High Country Noche Buena
During the Christmas season, Santa Fe, New Mexico, truly flaunts its nickname, “The City Different.”
The Santa Fe celebration remains distinctive in its respect for old traditions and hearty local food. v The devout Spanish founders of the 17th century, who named the city La Villa Real de la Santa Fé de San Francisco de Asís (The Royal City of the Holy Faith of St. Francis of Assisi), left behind a legacy of Catholic and old-world traditions. The twin sides of this heritage come together in many ways at Christmastime. In a striking link to the past, Santa Feans reenact an ancient Christmas miracle play, Las Posadas, brought by the earliest settlers. A number of parish churches perform the drama, which reenacts Mary and Joseph’s search for a place to stay where Jesus could be born, for nine nights during the holiday season, and the Museum of New Mexico stages a performance on the city’s main plaza a few days before Christmas.
The festivities build as the sun sets on Christmas Eve―Noche Buena, the “Good Night,” as it’s known here―and continue until midnight with the arrival of Christmas Day. Residents deck their doors and outer walls with dried red chiles in wreaths and ristras (strings of dried chiles), intertwined with boughs of juniper, spruce, cedar, and pine. Indoors they light fragrant piñon (pine) logs in rounded kiva fireplaces to scent the evening air. As azure skies give way to sunset shades of purple and scarlet, thousands of people light farolitos, “little lanterns,” made with candles nestled in sand at the bottom of paper bags. A symbol of enduring faith to some, and a charming custom to everyone, the lanterns glow along streets, sidewalks, walls, adobe rooftops, even tree branches in neighborhoods around the city.
On Santa Fe’s historic east side, the fiesta of lights shines the brightest, attracting throngs of visitors to the adjoining streets of Canyon Road and Acequia Madre, which become pedestrian-only lanes for this special evening. Bundled-up families and groups of friends wander for blocks or even miles through the frigid night, buoyed by the lanterns, small bon-fires called luminarias, gifts of hot chocolate and cider provided by local residents and merchants, and spontaneous caroling. Some join parties in progress, while others investigate small side streets to find the most creative displays―perhaps farolitos riding a model train or attached to small hot-air balloons suspended in the air. As midnight approaches, many celebrants head to services at churches or to the large Noche Buena mass at St. Francis Cathedral.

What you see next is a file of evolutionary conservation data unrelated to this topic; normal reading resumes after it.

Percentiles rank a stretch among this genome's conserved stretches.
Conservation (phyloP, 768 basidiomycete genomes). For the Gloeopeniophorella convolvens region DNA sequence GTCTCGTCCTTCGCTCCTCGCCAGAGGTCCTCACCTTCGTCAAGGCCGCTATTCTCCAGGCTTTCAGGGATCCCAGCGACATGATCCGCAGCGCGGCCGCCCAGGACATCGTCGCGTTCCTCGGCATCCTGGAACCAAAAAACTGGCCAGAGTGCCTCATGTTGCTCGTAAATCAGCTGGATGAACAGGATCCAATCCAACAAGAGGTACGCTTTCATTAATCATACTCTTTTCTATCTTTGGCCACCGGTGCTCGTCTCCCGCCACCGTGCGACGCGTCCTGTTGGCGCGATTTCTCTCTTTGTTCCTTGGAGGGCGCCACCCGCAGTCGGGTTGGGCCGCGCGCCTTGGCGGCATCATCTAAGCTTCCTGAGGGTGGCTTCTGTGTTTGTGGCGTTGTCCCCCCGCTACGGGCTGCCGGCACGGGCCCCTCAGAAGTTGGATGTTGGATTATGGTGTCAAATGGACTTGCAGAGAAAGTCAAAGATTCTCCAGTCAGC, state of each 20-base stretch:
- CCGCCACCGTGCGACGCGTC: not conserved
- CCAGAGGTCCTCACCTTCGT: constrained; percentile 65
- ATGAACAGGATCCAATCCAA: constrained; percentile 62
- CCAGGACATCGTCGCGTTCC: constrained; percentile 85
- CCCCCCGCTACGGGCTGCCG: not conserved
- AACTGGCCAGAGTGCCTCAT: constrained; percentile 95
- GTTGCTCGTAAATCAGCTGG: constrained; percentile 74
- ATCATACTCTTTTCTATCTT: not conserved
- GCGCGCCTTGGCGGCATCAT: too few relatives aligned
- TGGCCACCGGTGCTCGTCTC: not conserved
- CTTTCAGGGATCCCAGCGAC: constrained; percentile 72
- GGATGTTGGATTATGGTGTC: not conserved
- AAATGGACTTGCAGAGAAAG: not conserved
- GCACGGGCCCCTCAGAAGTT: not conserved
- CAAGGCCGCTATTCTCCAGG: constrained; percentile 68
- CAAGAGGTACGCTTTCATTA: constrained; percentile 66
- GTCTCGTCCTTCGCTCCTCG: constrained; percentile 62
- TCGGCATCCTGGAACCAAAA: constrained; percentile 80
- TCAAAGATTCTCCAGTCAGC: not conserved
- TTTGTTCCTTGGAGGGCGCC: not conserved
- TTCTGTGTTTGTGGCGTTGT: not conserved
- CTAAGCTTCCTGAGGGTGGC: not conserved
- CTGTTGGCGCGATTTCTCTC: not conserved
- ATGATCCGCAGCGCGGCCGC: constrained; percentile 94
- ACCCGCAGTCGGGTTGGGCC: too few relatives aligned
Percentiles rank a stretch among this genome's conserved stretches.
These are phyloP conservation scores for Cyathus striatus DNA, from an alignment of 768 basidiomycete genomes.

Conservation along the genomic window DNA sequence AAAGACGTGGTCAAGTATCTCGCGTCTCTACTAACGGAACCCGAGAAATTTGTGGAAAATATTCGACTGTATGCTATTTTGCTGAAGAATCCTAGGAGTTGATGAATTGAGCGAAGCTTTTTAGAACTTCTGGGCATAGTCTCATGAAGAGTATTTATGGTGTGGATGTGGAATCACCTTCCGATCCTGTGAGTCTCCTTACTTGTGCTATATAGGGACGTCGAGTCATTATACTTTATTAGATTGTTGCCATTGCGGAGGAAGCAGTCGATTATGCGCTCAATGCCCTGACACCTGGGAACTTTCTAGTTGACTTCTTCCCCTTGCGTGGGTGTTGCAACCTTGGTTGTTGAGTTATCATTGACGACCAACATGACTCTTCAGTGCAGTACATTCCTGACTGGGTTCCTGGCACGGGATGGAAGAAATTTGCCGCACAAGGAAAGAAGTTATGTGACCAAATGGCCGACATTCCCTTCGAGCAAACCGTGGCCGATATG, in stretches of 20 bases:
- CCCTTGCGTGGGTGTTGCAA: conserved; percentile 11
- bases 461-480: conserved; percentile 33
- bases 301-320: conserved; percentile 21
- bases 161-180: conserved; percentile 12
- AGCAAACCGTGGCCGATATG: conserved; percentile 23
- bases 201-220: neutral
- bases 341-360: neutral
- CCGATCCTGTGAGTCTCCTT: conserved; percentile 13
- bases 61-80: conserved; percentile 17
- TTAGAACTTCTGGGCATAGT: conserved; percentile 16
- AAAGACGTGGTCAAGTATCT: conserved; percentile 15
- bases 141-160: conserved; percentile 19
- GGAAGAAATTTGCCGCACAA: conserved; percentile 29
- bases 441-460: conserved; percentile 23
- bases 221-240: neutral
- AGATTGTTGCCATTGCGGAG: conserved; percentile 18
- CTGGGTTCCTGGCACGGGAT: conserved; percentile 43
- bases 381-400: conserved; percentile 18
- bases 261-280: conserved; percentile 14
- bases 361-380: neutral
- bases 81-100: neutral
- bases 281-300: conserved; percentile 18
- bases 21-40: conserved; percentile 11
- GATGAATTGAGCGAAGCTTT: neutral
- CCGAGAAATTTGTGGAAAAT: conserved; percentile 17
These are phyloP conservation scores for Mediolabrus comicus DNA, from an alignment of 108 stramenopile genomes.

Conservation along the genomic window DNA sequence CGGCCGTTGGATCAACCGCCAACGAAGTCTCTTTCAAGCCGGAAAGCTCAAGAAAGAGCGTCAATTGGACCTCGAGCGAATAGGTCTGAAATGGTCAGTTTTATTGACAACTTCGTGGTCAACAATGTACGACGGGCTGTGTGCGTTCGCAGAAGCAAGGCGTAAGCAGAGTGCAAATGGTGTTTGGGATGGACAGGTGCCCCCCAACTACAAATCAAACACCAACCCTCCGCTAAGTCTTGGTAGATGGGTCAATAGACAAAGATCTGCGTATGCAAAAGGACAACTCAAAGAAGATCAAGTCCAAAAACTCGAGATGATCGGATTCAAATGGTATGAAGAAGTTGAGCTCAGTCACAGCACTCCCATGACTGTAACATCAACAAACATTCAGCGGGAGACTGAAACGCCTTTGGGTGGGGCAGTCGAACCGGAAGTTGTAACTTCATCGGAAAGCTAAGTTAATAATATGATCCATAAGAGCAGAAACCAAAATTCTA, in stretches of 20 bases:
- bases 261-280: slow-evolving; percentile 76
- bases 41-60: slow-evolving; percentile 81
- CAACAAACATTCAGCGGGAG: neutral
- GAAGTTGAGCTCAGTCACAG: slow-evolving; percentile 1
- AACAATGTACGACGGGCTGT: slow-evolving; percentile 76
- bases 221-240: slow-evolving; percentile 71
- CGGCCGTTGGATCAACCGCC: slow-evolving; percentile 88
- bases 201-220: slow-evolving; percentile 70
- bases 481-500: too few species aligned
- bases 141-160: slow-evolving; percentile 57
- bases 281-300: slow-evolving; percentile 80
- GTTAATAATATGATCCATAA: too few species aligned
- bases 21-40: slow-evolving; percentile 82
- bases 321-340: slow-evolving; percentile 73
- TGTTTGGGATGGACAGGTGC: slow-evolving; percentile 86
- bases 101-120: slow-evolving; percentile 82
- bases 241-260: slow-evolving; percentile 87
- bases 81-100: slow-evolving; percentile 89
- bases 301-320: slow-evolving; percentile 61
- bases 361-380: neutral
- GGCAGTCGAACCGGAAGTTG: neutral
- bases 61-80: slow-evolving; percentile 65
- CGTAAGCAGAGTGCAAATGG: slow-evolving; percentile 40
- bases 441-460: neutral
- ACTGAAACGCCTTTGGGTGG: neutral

Santa Fe table
At Christmas parties and family dinners, the food is largely traditional fare, based on beloved ingredients such as chiles, corn, pork, and squash. New Mexico’s legendary green and red chiles bring Christmas color to the plate. Whether chopped fresh in the green form or dried and ground for the red, they can be equally hot because their piquancy depends on the variety of the pods and the growing conditions, not the hue. Sometimes the chiles are used as garnishes for extra flavor, but in other cases, as with enchiladas, they are simmered into sauces that become integral parts of the preparation. Locals often prefer the green or red variants with different dishes, but at any time of year, indecisive diners can order their food “Christmas” and get both styles together.
Posole sits at the center of the table at many Santa Fe holiday meals. This hominy-based stew has been a New Mexico favorite for centuries and is inexpensive to fix for a crowd. Native Americans taught early Spanish settlers their technique for drying and preserving corn as posole, and the Europeans, in turn, contributed the pork that rounds out the specialty’s robust character. The preparation often appears as a side dish throughout the year but is dressed up with more condiments for its role at Christmas.
Resembling little presents, cornhusk-wrapped tamales peak in popularity at Christmas, too. Because they are moderately labor intensive, people like to share the process of mixing and preparing the ingredients, wrapping the tamales, and then steaming them. Pork and red chile is the classic filling, but many cooks use other types of stuffing, as well, such as green chile, corn, and zucchini.
Carne Adovada, succulent pork cubes slow-cooked in a sauce of toasted, coarse-ground red chiles, generally is the spiciest dish on the table. You can cool down with an Ensalada de Noche Buena, a bright salad of citrus, crunchy jicama, and jewel-toned pomegranate seeds, or with Natillas, a custard-based dessert topped with meringue. And, of course, toast the holidays with a sparkling cocktail and a rousing “Feliz Navidad.”